It is all very well to be able to write books, but can you wiggle your ears?
The whole world is Charlie today. Everyone is carrying pencils and drawing cartoons and in some cases drawing cartoons of pencils.
It’s hard to know how to react to such a violent and shocking crime as the Charlie Hebdo attack. The magazine itself famously reacted stoically (or belligerently, depending on your viewpoint) when it was firebombed in 2009 by printing more deliberately provocative cartoons of The Prophet Mohammed in a steamy clinch with a CH cartoonist in front of the smouldering wreck of their building.
Their work was brave and unapologetic, and unquestionably a bastion of free speech. It wasn’t very nice, mind you. Puerile at times, banal, biased, unforgiving, unreasonable and completely offensive.
Which means that although every French Newspaper is claiming #JeSuisCharlie today… none of them really is Charlie. I’m certainly not Charlie, because Charlie wasn’t very nice. Here’s the magazine’s front page to mark a silver lining to the death of Micheal Jackson: as a skeleton, he’d finally be white. Pretty crass, huh?
Yesterday, I drafted a tweet that said:
Je ne suis pas, et je n’aime pas Charlie, mais je voudrais défendre jusqu’à la morte son droit à la liberté d’expression. #JeSuisCharlie
and then changed it to:
Je ne suis pas, et je n’aime pas Charlie, mais je voudrais défendre jusqu’à la dernière son droit à la liberté d’expression. #JeSuisCharlie
because I’m a reasonable human being. Because promising to defending things to the death simply ups the rhetoric that’s bandied around, and surely the point of any outcry and protest is to call for a more peaceful resolution of difference.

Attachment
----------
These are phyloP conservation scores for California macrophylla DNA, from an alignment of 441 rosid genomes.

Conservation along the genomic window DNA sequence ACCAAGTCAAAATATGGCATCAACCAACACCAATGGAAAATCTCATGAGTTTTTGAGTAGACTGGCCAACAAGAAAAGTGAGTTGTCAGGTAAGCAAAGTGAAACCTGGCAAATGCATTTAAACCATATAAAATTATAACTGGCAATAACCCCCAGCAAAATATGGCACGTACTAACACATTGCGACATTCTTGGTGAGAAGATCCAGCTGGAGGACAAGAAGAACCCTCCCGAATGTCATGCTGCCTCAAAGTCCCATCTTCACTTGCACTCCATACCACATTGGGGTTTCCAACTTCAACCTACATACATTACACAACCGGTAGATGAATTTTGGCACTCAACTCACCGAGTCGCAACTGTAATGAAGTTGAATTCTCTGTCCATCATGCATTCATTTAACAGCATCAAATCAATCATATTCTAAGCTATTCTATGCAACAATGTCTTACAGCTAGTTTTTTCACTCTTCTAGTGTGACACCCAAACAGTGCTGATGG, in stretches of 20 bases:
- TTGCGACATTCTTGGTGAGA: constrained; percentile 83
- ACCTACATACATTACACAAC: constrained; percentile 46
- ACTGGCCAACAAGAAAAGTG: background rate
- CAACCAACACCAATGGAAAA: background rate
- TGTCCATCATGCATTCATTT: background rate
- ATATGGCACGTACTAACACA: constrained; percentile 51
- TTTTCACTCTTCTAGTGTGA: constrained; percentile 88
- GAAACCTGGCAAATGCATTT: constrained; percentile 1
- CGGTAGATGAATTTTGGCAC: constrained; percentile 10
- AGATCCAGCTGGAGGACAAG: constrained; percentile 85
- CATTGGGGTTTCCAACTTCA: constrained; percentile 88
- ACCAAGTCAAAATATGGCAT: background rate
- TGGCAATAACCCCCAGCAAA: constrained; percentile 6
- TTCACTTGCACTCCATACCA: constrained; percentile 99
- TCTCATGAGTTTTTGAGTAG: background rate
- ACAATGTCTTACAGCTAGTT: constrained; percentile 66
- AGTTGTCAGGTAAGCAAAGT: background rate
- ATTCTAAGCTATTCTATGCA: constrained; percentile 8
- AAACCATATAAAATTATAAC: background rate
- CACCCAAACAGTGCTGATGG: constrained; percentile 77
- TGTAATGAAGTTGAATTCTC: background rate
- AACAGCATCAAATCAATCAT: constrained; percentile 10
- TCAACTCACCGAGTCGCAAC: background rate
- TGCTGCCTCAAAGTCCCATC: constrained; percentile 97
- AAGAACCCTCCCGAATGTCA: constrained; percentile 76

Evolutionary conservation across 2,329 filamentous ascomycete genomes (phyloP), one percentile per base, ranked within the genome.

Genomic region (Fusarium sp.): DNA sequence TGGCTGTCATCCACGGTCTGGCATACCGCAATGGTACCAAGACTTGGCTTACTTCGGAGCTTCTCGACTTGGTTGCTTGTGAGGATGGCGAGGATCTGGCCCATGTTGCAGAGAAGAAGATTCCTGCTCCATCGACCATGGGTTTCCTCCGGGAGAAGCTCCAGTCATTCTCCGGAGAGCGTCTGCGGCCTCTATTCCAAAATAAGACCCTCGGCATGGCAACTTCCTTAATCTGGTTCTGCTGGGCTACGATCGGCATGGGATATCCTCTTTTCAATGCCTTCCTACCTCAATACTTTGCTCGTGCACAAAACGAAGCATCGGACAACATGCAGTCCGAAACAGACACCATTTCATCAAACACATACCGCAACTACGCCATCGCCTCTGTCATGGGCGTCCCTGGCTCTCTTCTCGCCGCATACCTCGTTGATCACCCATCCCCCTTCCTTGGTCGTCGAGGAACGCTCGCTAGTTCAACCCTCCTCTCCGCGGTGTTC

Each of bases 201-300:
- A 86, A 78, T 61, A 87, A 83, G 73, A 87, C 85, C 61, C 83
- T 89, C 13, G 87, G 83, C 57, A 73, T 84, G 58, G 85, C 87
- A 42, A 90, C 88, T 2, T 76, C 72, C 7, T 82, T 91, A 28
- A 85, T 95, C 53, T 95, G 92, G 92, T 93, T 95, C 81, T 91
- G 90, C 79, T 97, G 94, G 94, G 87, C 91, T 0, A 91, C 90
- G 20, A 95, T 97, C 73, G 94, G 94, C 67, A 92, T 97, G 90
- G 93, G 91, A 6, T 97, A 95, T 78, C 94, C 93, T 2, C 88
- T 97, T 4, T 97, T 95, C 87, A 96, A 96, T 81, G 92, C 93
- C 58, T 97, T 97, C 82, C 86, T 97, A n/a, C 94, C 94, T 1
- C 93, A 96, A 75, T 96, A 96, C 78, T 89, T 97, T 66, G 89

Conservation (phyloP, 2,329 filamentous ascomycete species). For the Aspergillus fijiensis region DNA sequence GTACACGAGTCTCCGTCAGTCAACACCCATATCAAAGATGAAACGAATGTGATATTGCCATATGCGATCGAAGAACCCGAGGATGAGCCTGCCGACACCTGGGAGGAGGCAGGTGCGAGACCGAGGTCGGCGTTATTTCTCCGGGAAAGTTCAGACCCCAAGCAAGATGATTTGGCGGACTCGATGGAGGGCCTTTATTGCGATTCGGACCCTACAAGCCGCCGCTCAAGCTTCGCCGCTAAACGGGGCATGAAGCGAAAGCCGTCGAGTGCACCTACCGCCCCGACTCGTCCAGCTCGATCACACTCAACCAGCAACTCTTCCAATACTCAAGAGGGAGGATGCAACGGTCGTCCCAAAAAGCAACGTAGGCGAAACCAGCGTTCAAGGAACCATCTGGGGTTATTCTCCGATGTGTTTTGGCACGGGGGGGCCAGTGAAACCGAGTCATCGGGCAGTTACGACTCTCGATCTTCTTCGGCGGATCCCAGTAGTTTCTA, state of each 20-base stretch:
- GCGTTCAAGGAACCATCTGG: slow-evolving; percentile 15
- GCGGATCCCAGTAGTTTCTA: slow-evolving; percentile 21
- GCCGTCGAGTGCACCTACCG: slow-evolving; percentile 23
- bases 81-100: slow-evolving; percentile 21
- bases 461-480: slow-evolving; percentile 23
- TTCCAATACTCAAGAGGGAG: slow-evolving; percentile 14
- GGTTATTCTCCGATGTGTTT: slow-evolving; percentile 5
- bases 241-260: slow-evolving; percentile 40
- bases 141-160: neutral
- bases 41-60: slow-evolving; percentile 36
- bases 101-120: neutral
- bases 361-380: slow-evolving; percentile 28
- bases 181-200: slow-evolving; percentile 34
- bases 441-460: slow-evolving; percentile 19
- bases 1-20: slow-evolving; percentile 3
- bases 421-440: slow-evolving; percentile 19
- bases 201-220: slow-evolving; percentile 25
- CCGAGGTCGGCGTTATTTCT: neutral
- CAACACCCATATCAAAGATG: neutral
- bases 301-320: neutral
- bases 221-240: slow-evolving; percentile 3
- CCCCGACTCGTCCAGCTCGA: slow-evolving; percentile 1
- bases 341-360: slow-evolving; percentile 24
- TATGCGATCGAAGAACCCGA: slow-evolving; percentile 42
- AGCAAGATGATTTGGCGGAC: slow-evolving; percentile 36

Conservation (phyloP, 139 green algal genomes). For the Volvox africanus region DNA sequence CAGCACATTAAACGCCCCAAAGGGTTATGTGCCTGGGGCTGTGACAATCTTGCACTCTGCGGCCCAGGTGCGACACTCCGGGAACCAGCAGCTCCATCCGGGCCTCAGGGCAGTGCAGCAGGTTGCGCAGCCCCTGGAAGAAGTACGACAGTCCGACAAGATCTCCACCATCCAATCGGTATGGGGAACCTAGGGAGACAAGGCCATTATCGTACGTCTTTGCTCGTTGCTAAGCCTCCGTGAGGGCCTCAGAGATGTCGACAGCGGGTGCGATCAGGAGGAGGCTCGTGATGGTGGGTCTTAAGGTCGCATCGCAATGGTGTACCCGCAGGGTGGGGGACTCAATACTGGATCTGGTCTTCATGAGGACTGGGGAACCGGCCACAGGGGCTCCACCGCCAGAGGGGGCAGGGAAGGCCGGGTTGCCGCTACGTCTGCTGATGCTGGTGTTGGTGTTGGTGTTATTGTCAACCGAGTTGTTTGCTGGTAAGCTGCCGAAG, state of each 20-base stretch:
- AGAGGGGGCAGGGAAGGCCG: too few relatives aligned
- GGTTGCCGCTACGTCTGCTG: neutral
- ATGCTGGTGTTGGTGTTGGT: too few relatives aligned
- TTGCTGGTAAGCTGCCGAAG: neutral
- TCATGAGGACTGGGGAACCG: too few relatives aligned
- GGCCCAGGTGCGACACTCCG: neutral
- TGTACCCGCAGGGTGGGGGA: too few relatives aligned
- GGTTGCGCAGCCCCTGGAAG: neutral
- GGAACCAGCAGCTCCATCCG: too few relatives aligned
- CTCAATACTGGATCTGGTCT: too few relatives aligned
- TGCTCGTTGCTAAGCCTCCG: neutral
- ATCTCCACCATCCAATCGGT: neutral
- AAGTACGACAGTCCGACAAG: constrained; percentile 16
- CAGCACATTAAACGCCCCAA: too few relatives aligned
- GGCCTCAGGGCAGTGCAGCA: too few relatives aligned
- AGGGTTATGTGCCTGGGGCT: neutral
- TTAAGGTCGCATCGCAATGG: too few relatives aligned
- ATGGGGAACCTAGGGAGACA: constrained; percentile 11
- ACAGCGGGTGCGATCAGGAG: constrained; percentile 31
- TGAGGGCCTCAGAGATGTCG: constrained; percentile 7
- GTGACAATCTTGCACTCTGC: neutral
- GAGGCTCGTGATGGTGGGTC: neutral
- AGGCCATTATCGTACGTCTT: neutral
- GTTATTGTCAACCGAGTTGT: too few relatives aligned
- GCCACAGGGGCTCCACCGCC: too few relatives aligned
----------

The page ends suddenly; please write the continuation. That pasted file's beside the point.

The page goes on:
And that’s the rub of the problem for the chattering classes, the educated, the cosseted, the comparatively wealthy and comfortable. Does our calm tolerance in a situation like the CH massacre make us a weak or strong society?
Today, reasonableness is a tricky thing for the free press too, because the best way to show Charlie Hebdo’s attackers that society is not afraid, that freedom of speech cannot be silenced by masked cowards, that the pen is truly mightier than the Kalashnikov… is to publish the cartoons. That’s what Charlie would have done.
And yet the newspapers haven’t. They’ve all claimed #JeSuisCharlie, but in trite hashtags rather than real actions. Why not publish the cartoons? Well, maybe because they’re afraid that there are still two fanatical gunmen roaming the streets who might knock on their door next. Or maybe because as Stan Lee – the great cartoon writer who conceived The Amazing Spiderman:
With great power comes great responsibility…
When you’re a part of a mainstream Media, it’s not easy to be as controvestial – and frankly, uncaring – as Charlie Hebdo was. Most of Charlie’s front pages were unkind, often unreasonable, always unapologetic. Sometimes they were funny and profound. I found myself in the same trap as the French media when I was changing my Facebook status to #jesuischarlie last night in a moment of solidarity. I considered changing my profile pic to one of Charlie Hebdo’s cartoons of The Prophet but In the end I chose not to; not because I was scared of the backlash, but because I don’t especially want to offend reasonable Muslims who hold Him in reverence, any more than I would want to use one of the crass cartoons that might be judged equally offensive to Catholics.
So in the end I didn’t publish The Prophet, and the French press didn’t either. So who won? The gunmen? Common decency? Or free speech? I’m honestly not sure.